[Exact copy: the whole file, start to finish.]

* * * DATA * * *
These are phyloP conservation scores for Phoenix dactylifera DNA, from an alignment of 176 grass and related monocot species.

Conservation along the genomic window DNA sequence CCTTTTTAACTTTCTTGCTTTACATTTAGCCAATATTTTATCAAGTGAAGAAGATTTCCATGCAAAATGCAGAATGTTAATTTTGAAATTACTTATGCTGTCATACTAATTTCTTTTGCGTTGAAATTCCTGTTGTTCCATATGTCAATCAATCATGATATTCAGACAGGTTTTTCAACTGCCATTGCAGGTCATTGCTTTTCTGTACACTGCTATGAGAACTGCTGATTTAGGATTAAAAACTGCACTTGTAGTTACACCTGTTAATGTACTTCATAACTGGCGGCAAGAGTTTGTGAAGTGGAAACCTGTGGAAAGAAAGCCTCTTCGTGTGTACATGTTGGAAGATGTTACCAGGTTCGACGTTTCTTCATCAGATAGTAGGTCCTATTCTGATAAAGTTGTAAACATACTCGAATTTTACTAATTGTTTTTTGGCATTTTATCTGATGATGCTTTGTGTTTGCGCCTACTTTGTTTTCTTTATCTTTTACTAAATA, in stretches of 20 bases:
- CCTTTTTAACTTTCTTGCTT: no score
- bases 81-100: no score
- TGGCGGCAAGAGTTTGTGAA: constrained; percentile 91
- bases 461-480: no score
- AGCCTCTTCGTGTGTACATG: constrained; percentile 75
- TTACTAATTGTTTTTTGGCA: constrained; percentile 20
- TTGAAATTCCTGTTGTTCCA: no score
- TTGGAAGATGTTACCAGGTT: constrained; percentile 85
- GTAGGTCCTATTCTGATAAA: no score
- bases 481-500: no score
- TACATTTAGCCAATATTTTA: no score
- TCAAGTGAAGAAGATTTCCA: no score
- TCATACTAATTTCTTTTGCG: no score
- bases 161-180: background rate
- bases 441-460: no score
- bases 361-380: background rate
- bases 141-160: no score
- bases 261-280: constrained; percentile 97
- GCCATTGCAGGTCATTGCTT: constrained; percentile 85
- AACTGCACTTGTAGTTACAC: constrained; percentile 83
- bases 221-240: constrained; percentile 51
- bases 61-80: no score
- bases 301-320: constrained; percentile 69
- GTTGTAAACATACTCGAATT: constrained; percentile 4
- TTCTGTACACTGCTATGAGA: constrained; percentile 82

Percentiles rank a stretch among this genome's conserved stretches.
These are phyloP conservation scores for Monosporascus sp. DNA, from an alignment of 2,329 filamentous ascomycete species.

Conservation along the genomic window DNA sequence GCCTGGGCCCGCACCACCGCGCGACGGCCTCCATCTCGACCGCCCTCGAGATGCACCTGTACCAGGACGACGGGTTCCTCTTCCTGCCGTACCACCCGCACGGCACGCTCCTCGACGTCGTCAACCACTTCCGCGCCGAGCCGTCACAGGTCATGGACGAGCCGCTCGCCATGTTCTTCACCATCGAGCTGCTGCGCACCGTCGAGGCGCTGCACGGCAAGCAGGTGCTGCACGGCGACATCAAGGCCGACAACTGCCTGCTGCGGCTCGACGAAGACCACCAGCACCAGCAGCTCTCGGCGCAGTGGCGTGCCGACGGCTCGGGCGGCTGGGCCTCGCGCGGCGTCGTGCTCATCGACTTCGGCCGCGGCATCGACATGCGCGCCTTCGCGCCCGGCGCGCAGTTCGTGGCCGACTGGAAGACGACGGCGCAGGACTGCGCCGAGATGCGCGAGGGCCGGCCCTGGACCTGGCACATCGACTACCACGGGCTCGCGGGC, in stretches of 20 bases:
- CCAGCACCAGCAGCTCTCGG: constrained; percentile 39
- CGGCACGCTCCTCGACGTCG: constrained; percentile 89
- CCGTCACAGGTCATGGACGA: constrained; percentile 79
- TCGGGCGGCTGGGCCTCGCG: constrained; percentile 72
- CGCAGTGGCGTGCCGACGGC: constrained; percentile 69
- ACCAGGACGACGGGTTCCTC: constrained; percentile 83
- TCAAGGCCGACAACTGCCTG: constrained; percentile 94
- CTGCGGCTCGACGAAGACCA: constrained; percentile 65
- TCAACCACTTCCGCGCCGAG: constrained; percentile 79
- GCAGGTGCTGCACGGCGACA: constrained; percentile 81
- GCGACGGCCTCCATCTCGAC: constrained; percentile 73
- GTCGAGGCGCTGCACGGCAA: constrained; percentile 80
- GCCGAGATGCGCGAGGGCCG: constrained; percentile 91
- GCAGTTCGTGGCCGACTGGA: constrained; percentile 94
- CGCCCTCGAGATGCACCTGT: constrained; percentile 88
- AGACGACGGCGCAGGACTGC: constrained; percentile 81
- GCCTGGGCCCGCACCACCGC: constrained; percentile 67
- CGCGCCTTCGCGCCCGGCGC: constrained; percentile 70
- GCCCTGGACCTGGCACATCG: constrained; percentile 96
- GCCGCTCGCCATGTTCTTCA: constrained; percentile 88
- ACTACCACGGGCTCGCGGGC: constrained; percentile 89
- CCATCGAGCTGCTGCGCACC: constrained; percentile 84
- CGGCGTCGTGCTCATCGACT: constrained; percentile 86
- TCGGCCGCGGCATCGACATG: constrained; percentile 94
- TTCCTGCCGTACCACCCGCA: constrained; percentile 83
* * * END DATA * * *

These are phyloP conservation scores for Phoenix dactylifera DNA, from an alignment of 176 grass and related monocot species.

Conservation along the genomic window DNA sequence CCTTTTTAACTTTCTTGCTTTACATTTAGCCAATATTTTATCAAGTGAAGAAGATTTCCATGCAAAATGCAGAATGTTAATTTTGAAATTACTTATGCTGTCATACTAATTTCTTTTGCGTTGAAATTCCTGTTGTTCCATATGTCAATCAATCATGATATTCAGACAGGTTTTTCAACTGCCATTGCAGGTCATTGCTTTTCTGTACACTGCTATGAGAACTGCTGATTTAGGATTAAAAACTGCACTTGTAGTTACACCTGTTAATGTACTTCATAACTGGCGGCAAGAGTTTGTGAAGTGGAAACCTGTGGAAAGAAAGCCTCTTCGTGTGTACATGTTGGAAGATGTTACCAGGTTCGACGTTTCTTCATCAGATAGTAGGTCCTATTCTGATAAAGTTGTAAACATACTCGAATTTTACTAATTGTTTTTTGGCATTTTATCTGATGATGCTTTGTGTTTGCGCCTACTTTGTTTTCTTTATCTTTTACTAAATA, in stretches of 20 bases:
- CCTTTTTAACTTTCTTGCTT: no score
- bases 81-100: no score
- TGGCGGCAAGAGTTTGTGAA: constrained; percentile 91
- bases 461-480: no score
- AGCCTCTTCGTGTGTACATG: constrained; percentile 75
- TTACTAATTGTTTTTTGGCA: constrained; percentile 20
- TTGAAATTCCTGTTGTTCCA: no score
- TTGGAAGATGTTACCAGGTT: constrained; percentile 85
- GTAGGTCCTATTCTGATAAA: no score
- bases 481-500: no score
- TACATTTAGCCAATATTTTA: no score
- TCAAGTGAAGAAGATTTCCA: no score
- TCATACTAATTTCTTTTGCG: no score
- bases 161-180: background rate
- bases 441-460: no score
- bases 361-380: background rate
- bases 141-160: no score
- bases 261-280: constrained; percentile 97
- GCCATTGCAGGTCATTGCTT: constrained; percentile 85
- AACTGCACTTGTAGTTACAC: constrained; percentile 83
- bases 221-240: constrained; percentile 51
- bases 61-80: no score
- bases 301-320: constrained; percentile 69
- GTTGTAAACATACTCGAATT: constrained; percentile 4
- TTCTGTACACTGCTATGAGA: constrained; percentile 82

Percentiles rank a stretch among this genome's conserved stretches.
These are phyloP conservation scores for Monosporascus sp. DNA, from an alignment of 2,329 filamentous ascomycete species.

Conservation along the genomic window DNA sequence GCCTGGGCCCGCACCACCGCGCGACGGCCTCCATCTCGACCGCCCTCGAGATGCACCTGTACCAGGACGACGGGTTCCTCTTCCTGCCGTACCACCCGCACGGCACGCTCCTCGACGTCGTCAACCACTTCCGCGCCGAGCCGTCACAGGTCATGGACGAGCCGCTCGCCATGTTCTTCACCATCGAGCTGCTGCGCACCGTCGAGGCGCTGCACGGCAAGCAGGTGCTGCACGGCGACATCAAGGCCGACAACTGCCTGCTGCGGCTCGACGAAGACCACCAGCACCAGCAGCTCTCGGCGCAGTGGCGTGCCGACGGCTCGGGCGGCTGGGCCTCGCGCGGCGTCGTGCTCATCGACTTCGGCCGCGGCATCGACATGCGCGCCTTCGCGCCCGGCGCGCAGTTCGTGGCCGACTGGAAGACGACGGCGCAGGACTGCGCCGAGATGCGCGAGGGCCGGCCCTGGACCTGGCACATCGACTACCACGGGCTCGCGGGC, in stretches of 20 bases:
- CCAGCACCAGCAGCTCTCGG: constrained; percentile 39
- CGGCACGCTCCTCGACGTCG: constrained; percentile 89
- CCGTCACAGGTCATGGACGA: constrained; percentile 79
- TCGGGCGGCTGGGCCTCGCG: constrained; percentile 72
- CGCAGTGGCGTGCCGACGGC: constrained; percentile 69
- ACCAGGACGACGGGTTCCTC: constrained; percentile 83
- TCAAGGCCGACAACTGCCTG: constrained; percentile 94
- CTGCGGCTCGACGAAGACCA: constrained; percentile 65
- TCAACCACTTCCGCGCCGAG: constrained; percentile 79
- GCAGGTGCTGCACGGCGACA: constrained; percentile 81
- GCGACGGCCTCCATCTCGAC: constrained; percentile 73
- GTCGAGGCGCTGCACGGCAA: constrained; percentile 80
- GCCGAGATGCGCGAGGGCCG: constrained; percentile 91
- GCAGTTCGTGGCCGACTGGA: constrained; percentile 94
- CGCCCTCGAGATGCACCTGT: constrained; percentile 88
- AGACGACGGCGCAGGACTGC: constrained; percentile 81
- GCCTGGGCCCGCACCACCGC: constrained; percentile 67
- CGCGCCTTCGCGCCCGGCGC: constrained; percentile 70
- GCCCTGGACCTGGCACATCG: constrained; percentile 96
- GCCGCTCGCCATGTTCTTCA: constrained; percentile 88
- ACTACCACGGGCTCGCGGGC: constrained; percentile 89
- CCATCGAGCTGCTGCGCACC: constrained; percentile 84
- CGGCGTCGTGCTCATCGACT: constrained; percentile 86
- TCGGCCGCGGCATCGACATG: constrained; percentile 94
- TTCCTGCCGTACCACCCGCA: constrained; percentile 83